Archive for the Qualitative research moderation Category

The Gestapo qualitative research moderator

Posted in Qualitative research moderation with tags , , on February 20, 2009 by Cristi Popa

Here’s something I’ve stumbled on. It’s a year old, so probably many of you have seen it already. I find the presentation very interesting and honest. I think it tries to talk of some subjects more or less avoided by people in the research industry. Here you can find the author.

One point he makes in this presentation is that research is, more often than none, a dull and unpleasant process for respondents. Of course there are many reasons for this, but to me this idea brought back the Gestapo moderator’s image (kind of a Soup Nazi from Seinfeld).

It is very easy to recognize this type of moderator: most of the time the Gestapo moderator is very serious and focused. He knows exactly why he’s there and these good for nothing respondents would better behave. Cause he’s on the job.

There’s nothing more important to him than absolute control. He knows the guide by heart and in his whole career he never forgot a question. Not even once; unlike his no good colleagues who sometimes think they are having a chat with their mates and not doing market research. RESEARCH. But he knows his job. And he always gets the info the client wants. The info the client wants and the guide can get, that is. Because the guide is like a contract. The client approved it and he cannot expect anything more or less than that.

Anyhow, he likes his job. Sometimes he wishes it were a more precise job, but in the end a job is what you make of it. And this is RESEARCH. It’s kind of like science. He’s a kind of scientist with his faithful guide at hand, trying his best to squeeze the information out of his lab subjects. Sometimes he catches one of these pests lying. In those moments he whishes they were just guinea pigs. How he would zap them. But, unfortunately, they’re people.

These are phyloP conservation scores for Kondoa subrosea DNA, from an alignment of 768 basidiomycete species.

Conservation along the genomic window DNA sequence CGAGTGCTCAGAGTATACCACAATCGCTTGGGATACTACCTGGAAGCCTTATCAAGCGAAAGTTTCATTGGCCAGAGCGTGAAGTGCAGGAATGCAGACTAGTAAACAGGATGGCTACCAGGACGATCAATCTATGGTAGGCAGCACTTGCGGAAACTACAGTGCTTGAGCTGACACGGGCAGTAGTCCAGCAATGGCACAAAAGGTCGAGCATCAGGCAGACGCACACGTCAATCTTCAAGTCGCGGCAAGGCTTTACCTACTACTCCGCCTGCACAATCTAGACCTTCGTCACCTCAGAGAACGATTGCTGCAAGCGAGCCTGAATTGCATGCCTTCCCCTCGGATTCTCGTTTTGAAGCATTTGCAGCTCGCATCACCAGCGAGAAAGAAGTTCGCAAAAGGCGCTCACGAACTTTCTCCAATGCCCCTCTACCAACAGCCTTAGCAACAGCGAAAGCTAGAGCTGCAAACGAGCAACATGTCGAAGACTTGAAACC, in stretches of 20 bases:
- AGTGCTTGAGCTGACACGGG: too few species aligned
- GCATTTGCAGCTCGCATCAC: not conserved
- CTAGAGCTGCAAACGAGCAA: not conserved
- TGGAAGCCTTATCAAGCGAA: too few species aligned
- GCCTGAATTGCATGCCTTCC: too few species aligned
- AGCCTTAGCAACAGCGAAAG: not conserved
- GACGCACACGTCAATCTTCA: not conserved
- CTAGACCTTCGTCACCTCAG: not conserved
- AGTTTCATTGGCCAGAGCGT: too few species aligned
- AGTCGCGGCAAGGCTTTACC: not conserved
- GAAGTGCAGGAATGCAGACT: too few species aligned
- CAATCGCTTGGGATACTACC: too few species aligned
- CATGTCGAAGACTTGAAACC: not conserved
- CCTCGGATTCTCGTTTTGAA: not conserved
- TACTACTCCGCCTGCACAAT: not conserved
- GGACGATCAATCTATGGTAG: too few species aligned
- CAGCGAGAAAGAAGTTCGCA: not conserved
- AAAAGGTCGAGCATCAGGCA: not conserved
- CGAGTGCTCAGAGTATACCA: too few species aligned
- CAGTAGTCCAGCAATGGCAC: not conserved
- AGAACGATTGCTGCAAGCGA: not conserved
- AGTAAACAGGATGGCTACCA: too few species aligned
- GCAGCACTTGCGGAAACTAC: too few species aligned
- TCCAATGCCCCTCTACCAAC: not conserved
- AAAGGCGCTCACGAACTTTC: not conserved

“You’ve just told me you consume chocolate twice a week and now you’re telling me you are on a diet? Well, which one is it? You either are on a diet, or you do consume chocolate.”

In a way, she loves these moments. Now she can prove to the clients that she can challenge the respondents. She only whishes she had an interrogation lamp. How she would get the truth out!
“So, which one is it? When did you lie?” “Well… it’s a new diet, in which you are allowed to eat chocolate twice a week”.

“Eat – they don’t even know how to speak right. I asked her what she consumes. The chapter is called consumption habits and not eating time. Savages. But that’s ok. I only have 26 minutes left and I’m out of here. Anyhow, they already want to go home. They’re bored. Well, what did they think this was? Oktober fest? Maybe they were expecting champaign and stripers. Now way, this is RESEARCH. Almost a kind of science. And those bastard clients… probably half of them left and the other half is sleeping or updating their Facebook profiles. What were they expecting? A show? Stand-up comedy maybe? Well, not tonight, cause in here we do RESEARCH. If not a lamp I have to get me one of those leather whips at least.”

This is the Gestapo moderator. But rest assured. This is not an illness that’s spreading from moderator to moderator. It’s just how some people are taught to think about qualitative research.

This happens when you believe that just having a conversation with someone on whatever topic is to degrading to call work. And that you were meant for science. The bad news is that, besides traumatizing even a professional respondent, this type of moderators doesn’t actually get the information the client needs. People get bored, scared, intimidated, so they give you whatever plausible answer they can come up with. They just want the thing over, so they can get away.

So: be yourself, laugh, swear, scratch your nose if you feel like it, but do not make your respondents feel uncomfortable in any way. And the information will flow. All you have to do is to show them the route. In many cases a conversation guide goes a longer way than 10 books on qualitative research.